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A comparison of Salivary pH in Sympatric Wil Lemurs (Lemur Catta and Propithecus Verreauxi
American Journal of Primatology (2008)
  • Laurie Godfrey, University of Massachusetts - Amherst
  • F. P Cuzzo
  • M. L Sauther
  • N. Yamashita
  • J. R Scott
  • M. A Weber
  • R. R Lawler
  • D. K Brockman
  • L. Gould
  • I. A Jacky
  • Youssouf C Lent
  • J. Ratsirarson
  • A. F Richard
  • R. W Sussman
  • L. M Villers
  • G. Willis
Chemical deterioration of teeth is common among modern humans, and has been suggested for some extinct primates. Dental erosion caused by acidic foods may also obscure microwear signals of mechanical food properties. Ring-tailed lemurs at the Beza Mahafaly Special Reserve (BMSR), Madagascar, display frequent severe tooth wear and subsequent tooth loss. In contrast, sympatric Verreaux's sifaka display far less tooth wear and infrequent tooth loss, despite both species regularly consuming acidic tamarind fruit. We investigated the potential impact of dietary acidity on tooth wear, collecting data on salivary pH from both species, as well as salivary pH from ring-tailed lemurs at Tsimanampesotse National Park, Madagascar. We also collected salivary pH data from ring-tailed lemurs at the Indianapolis Zoo, none of which had eaten for at least 12 hr before data collection. Mean salivary pH for the BMSR ring-tailed lemurs (8.098, n=41, SD=0.550) was significantly more alkaline than Verreaux's sifaka (7.481, n=26, SD=0.458). The mean salivary pH of BMSR (8.098) and Tsimanampesotse (8.080, n=25, SD=0.746) ring-tailed lemurs did not differ significantly. Salivary pH for the Indianapolis Zoo sample (8.125, n=16, SD=0.289) did not differ significantly from either the BMSR or Tsimanampesotse ring-tailed lemurs, but was significantly more alkaline than the BMSR Verreaux's sifaka sample. Regardless of the time between feeding and collection of pH data (from several minutes to nearly 1 hr), salivary pH for each wild lemur was above the "critical" pH of 5.5, below which enamel demineralization occurs. Thus, the high pH of lemur saliva suggests a strong buffering capacity, indicating the impact of acidic foods on dental wear is short-lived, likely having a limited effect. However, tannins in tamarind fruit may increase friction between teeth, thereby increasing attrition and wear in lemurs. These data also suggest that salivary pH varies between lemur species, corresponding to broad dietary categories.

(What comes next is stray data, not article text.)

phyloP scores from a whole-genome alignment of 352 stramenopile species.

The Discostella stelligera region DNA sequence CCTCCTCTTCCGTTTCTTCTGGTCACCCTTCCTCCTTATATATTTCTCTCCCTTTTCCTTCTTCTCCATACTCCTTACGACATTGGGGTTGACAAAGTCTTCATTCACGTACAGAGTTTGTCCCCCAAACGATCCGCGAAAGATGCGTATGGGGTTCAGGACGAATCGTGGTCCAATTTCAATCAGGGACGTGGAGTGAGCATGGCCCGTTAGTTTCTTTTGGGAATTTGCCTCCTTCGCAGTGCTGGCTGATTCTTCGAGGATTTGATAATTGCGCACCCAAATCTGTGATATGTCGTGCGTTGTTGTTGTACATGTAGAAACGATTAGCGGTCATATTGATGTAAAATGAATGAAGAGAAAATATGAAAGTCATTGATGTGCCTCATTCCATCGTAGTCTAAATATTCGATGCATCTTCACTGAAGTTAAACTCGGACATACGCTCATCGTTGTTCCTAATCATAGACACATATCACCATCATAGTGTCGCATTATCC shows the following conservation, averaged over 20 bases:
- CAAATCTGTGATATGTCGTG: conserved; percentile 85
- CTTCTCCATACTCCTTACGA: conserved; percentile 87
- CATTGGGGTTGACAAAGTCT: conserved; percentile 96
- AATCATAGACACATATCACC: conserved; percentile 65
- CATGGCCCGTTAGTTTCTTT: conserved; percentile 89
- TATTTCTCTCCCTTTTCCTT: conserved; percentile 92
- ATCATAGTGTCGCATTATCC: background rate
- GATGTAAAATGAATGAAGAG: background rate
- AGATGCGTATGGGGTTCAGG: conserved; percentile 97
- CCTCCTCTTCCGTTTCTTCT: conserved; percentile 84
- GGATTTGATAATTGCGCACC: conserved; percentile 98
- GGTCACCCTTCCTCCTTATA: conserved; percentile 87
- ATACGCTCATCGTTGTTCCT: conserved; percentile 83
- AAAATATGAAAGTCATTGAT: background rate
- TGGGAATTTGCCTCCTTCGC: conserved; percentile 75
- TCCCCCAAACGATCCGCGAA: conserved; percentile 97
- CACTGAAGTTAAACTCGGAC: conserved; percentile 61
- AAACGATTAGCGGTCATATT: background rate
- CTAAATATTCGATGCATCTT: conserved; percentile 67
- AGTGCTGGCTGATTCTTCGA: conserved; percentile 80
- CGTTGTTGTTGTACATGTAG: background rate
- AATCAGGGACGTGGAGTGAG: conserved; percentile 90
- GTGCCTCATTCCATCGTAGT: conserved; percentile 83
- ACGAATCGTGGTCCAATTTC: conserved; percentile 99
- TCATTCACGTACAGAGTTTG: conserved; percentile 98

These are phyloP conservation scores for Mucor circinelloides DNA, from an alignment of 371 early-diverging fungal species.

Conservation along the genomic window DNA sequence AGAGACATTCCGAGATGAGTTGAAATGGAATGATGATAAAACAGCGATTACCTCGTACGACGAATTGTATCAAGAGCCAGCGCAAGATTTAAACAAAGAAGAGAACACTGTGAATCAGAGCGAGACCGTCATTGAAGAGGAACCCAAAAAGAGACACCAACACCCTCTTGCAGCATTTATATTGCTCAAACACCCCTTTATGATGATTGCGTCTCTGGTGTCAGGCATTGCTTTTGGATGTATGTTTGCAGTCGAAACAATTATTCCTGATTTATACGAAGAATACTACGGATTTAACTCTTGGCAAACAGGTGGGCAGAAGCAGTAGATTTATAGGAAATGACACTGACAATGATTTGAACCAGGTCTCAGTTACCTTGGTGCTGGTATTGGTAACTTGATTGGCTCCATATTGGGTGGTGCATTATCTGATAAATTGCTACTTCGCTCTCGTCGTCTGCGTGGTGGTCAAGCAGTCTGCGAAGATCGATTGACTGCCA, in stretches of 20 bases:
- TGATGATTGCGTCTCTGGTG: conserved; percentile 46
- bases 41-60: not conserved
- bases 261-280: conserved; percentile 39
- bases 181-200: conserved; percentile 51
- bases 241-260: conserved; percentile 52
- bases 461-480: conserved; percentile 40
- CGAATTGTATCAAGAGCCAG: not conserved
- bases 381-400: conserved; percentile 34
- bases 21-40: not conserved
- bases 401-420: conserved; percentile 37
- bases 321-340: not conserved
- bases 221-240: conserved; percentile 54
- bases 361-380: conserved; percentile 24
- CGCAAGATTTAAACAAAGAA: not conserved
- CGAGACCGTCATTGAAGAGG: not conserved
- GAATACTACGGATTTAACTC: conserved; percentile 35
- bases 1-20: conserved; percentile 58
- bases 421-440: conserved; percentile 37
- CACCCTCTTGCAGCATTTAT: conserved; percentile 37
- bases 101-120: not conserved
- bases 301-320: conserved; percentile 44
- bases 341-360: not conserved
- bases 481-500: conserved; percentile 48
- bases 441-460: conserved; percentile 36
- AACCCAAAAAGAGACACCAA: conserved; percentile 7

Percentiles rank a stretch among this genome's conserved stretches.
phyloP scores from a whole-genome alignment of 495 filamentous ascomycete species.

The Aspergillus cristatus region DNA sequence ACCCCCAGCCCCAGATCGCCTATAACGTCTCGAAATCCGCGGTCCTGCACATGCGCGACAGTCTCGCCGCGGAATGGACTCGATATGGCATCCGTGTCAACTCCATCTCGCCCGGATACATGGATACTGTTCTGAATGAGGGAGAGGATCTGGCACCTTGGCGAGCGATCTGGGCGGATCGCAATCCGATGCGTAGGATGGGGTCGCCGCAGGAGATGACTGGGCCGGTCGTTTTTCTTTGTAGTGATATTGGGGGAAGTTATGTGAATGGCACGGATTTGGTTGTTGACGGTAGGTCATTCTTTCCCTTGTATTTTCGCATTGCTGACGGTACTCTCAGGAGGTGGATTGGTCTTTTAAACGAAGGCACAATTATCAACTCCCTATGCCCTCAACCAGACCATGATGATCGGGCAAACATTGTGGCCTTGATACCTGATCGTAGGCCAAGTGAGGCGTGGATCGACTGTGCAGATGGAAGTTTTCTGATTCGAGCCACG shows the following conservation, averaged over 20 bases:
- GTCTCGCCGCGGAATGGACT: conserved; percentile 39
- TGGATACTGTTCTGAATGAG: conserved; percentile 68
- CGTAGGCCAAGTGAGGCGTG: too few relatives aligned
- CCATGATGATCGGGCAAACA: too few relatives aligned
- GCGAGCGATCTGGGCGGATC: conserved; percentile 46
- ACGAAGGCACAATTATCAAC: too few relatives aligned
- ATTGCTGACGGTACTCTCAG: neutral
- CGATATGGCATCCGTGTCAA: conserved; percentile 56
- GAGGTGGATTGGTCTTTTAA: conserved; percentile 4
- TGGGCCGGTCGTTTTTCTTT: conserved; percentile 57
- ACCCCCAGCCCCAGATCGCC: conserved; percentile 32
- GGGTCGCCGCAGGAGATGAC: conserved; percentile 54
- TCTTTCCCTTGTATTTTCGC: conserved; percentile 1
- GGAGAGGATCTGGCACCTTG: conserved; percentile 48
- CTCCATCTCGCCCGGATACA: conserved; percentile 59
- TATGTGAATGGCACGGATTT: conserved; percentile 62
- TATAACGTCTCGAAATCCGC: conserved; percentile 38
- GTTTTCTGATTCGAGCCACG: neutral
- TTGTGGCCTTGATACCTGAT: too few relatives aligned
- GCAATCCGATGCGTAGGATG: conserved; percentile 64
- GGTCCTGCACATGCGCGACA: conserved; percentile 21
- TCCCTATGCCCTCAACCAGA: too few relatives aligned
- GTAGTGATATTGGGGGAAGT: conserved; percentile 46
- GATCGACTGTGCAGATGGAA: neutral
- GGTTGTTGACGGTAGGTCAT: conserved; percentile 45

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Citation Information
Laurie Godfrey, F. P Cuzzo, M. L Sauther, N. Yamashita, et al.. "A comparison of Salivary pH in Sympatric Wil Lemurs (Lemur Catta and Propithecus Verreauxi" American Journal of Primatology Vol. 70 Iss. 4 (2008)
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